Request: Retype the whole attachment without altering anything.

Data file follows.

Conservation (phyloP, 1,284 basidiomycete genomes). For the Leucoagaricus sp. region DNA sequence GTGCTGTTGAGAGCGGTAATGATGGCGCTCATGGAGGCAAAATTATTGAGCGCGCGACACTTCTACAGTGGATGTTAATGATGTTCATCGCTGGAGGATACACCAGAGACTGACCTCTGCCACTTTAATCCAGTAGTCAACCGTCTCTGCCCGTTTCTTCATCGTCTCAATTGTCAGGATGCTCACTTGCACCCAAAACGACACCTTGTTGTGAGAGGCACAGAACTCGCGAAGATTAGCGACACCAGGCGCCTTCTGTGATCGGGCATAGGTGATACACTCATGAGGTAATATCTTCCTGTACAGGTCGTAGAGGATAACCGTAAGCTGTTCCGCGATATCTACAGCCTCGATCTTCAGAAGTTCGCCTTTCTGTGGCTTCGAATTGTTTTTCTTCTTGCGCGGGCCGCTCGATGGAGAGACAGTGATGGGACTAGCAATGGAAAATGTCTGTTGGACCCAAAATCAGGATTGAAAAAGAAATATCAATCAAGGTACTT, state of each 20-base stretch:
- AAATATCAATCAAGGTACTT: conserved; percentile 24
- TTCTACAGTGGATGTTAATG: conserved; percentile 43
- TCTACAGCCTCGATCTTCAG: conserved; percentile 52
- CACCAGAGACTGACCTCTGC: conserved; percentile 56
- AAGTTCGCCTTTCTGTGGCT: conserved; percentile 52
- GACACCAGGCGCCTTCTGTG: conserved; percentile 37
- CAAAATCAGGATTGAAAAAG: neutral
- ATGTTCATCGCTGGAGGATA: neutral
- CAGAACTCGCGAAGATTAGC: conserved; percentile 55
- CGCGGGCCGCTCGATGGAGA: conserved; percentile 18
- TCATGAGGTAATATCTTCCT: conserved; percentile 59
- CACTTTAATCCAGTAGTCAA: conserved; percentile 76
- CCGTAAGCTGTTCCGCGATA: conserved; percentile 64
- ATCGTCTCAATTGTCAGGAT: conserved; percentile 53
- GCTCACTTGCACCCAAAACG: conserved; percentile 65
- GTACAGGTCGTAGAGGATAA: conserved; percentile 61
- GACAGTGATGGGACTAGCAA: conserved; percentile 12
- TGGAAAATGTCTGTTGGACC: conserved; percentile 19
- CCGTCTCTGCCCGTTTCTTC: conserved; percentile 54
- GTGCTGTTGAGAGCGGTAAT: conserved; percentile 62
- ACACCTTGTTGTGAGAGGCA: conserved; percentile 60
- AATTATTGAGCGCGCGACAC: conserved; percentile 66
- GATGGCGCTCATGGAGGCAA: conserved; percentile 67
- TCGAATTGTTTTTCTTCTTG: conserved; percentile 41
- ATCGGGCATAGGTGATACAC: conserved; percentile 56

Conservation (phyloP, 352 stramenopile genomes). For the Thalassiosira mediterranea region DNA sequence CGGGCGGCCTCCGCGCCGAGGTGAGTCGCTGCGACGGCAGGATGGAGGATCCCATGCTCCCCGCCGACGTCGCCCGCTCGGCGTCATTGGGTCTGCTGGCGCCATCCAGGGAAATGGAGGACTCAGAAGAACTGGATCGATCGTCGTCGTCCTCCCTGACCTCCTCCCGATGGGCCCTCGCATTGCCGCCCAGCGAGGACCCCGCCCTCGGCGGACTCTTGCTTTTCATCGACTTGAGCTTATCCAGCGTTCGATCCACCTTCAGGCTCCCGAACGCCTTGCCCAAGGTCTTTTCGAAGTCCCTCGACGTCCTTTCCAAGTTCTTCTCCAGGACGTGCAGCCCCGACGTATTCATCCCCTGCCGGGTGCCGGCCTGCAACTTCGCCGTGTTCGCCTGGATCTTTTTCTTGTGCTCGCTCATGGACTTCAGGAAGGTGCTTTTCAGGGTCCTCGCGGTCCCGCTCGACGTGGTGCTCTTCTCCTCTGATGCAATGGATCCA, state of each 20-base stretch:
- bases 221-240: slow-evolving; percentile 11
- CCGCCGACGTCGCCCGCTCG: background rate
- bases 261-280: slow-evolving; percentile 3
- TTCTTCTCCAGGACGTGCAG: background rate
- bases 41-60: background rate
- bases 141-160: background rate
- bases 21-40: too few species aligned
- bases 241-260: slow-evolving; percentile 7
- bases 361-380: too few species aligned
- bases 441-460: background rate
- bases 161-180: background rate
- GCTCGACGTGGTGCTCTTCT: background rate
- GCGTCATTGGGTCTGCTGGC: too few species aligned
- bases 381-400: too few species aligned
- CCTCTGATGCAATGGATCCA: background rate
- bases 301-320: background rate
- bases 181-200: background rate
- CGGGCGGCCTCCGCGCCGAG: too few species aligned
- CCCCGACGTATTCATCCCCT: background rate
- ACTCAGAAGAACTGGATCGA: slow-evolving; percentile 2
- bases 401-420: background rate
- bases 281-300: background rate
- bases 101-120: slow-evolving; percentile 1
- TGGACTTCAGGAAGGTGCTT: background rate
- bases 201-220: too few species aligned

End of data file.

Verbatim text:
Conservation (phyloP, 1,284 basidiomycete genomes). For the Leucoagaricus sp. region DNA sequence GTGCTGTTGAGAGCGGTAATGATGGCGCTCATGGAGGCAAAATTATTGAGCGCGCGACACTTCTACAGTGGATGTTAATGATGTTCATCGCTGGAGGATACACCAGAGACTGACCTCTGCCACTTTAATCCAGTAGTCAACCGTCTCTGCCCGTTTCTTCATCGTCTCAATTGTCAGGATGCTCACTTGCACCCAAAACGACACCTTGTTGTGAGAGGCACAGAACTCGCGAAGATTAGCGACACCAGGCGCCTTCTGTGATCGGGCATAGGTGATACACTCATGAGGTAATATCTTCCTGTACAGGTCGTAGAGGATAACCGTAAGCTGTTCCGCGATATCTACAGCCTCGATCTTCAGAAGTTCGCCTTTCTGTGGCTTCGAATTGTTTTTCTTCTTGCGCGGGCCGCTCGATGGAGAGACAGTGATGGGACTAGCAATGGAAAATGTCTGTTGGACCCAAAATCAGGATTGAAAAAGAAATATCAATCAAGGTACTT, state of each 20-base stretch:
- AAATATCAATCAAGGTACTT: conserved; percentile 24
- TTCTACAGTGGATGTTAATG: conserved; percentile 43
- TCTACAGCCTCGATCTTCAG: conserved; percentile 52
- CACCAGAGACTGACCTCTGC: conserved; percentile 56
- AAGTTCGCCTTTCTGTGGCT: conserved; percentile 52
- GACACCAGGCGCCTTCTGTG: conserved; percentile 37
- CAAAATCAGGATTGAAAAAG: neutral
- ATGTTCATCGCTGGAGGATA: neutral
- CAGAACTCGCGAAGATTAGC: conserved; percentile 55
- CGCGGGCCGCTCGATGGAGA: conserved; percentile 18
- TCATGAGGTAATATCTTCCT: conserved; percentile 59
- CACTTTAATCCAGTAGTCAA: conserved; percentile 76
- CCGTAAGCTGTTCCGCGATA: conserved; percentile 64
- ATCGTCTCAATTGTCAGGAT: conserved; percentile 53
- GCTCACTTGCACCCAAAACG: conserved; percentile 65
- GTACAGGTCGTAGAGGATAA: conserved; percentile 61
- GACAGTGATGGGACTAGCAA: conserved; percentile 12
- TGGAAAATGTCTGTTGGACC: conserved; percentile 19
- CCGTCTCTGCCCGTTTCTTC: conserved; percentile 54
- GTGCTGTTGAGAGCGGTAAT: conserved; percentile 62
- ACACCTTGTTGTGAGAGGCA: conserved; percentile 60
- AATTATTGAGCGCGCGACAC: conserved; percentile 66
- GATGGCGCTCATGGAGGCAA: conserved; percentile 67
- TCGAATTGTTTTTCTTCTTG: conserved; percentile 41
- ATCGGGCATAGGTGATACAC: conserved; percentile 56

Conservation (phyloP, 352 stramenopile genomes). For the Thalassiosira mediterranea region DNA sequence CGGGCGGCCTCCGCGCCGAGGTGAGTCGCTGCGACGGCAGGATGGAGGATCCCATGCTCCCCGCCGACGTCGCCCGCTCGGCGTCATTGGGTCTGCTGGCGCCATCCAGGGAAATGGAGGACTCAGAAGAACTGGATCGATCGTCGTCGTCCTCCCTGACCTCCTCCCGATGGGCCCTCGCATTGCCGCCCAGCGAGGACCCCGCCCTCGGCGGACTCTTGCTTTTCATCGACTTGAGCTTATCCAGCGTTCGATCCACCTTCAGGCTCCCGAACGCCTTGCCCAAGGTCTTTTCGAAGTCCCTCGACGTCCTTTCCAAGTTCTTCTCCAGGACGTGCAGCCCCGACGTATTCATCCCCTGCCGGGTGCCGGCCTGCAACTTCGCCGTGTTCGCCTGGATCTTTTTCTTGTGCTCGCTCATGGACTTCAGGAAGGTGCTTTTCAGGGTCCTCGCGGTCCCGCTCGACGTGGTGCTCTTCTCCTCTGATGCAATGGATCCA, state of each 20-base stretch:
- bases 221-240: slow-evolving; percentile 11
- CCGCCGACGTCGCCCGCTCG: background rate
- bases 261-280: slow-evolving; percentile 3
- TTCTTCTCCAGGACGTGCAG: background rate
- bases 41-60: background rate
- bases 141-160: background rate
- bases 21-40: too few species aligned
- bases 241-260: slow-evolving; percentile 7
- bases 361-380: too few species aligned
- bases 441-460: background rate
- bases 161-180: background rate
- GCTCGACGTGGTGCTCTTCT: background rate
- GCGTCATTGGGTCTGCTGGC: too few species aligned
- bases 381-400: too few species aligned
- CCTCTGATGCAATGGATCCA: background rate
- bases 301-320: background rate
- bases 181-200: background rate
- CGGGCGGCCTCCGCGCCGAG: too few species aligned
- CCCCGACGTATTCATCCCCT: background rate
- ACTCAGAAGAACTGGATCGA: slow-evolving; percentile 2
- bases 401-420: background rate
- bases 281-300: background rate
- bases 101-120: slow-evolving; percentile 1
- TGGACTTCAGGAAGGTGCTT: background rate
- bases 201-220: too few species aligned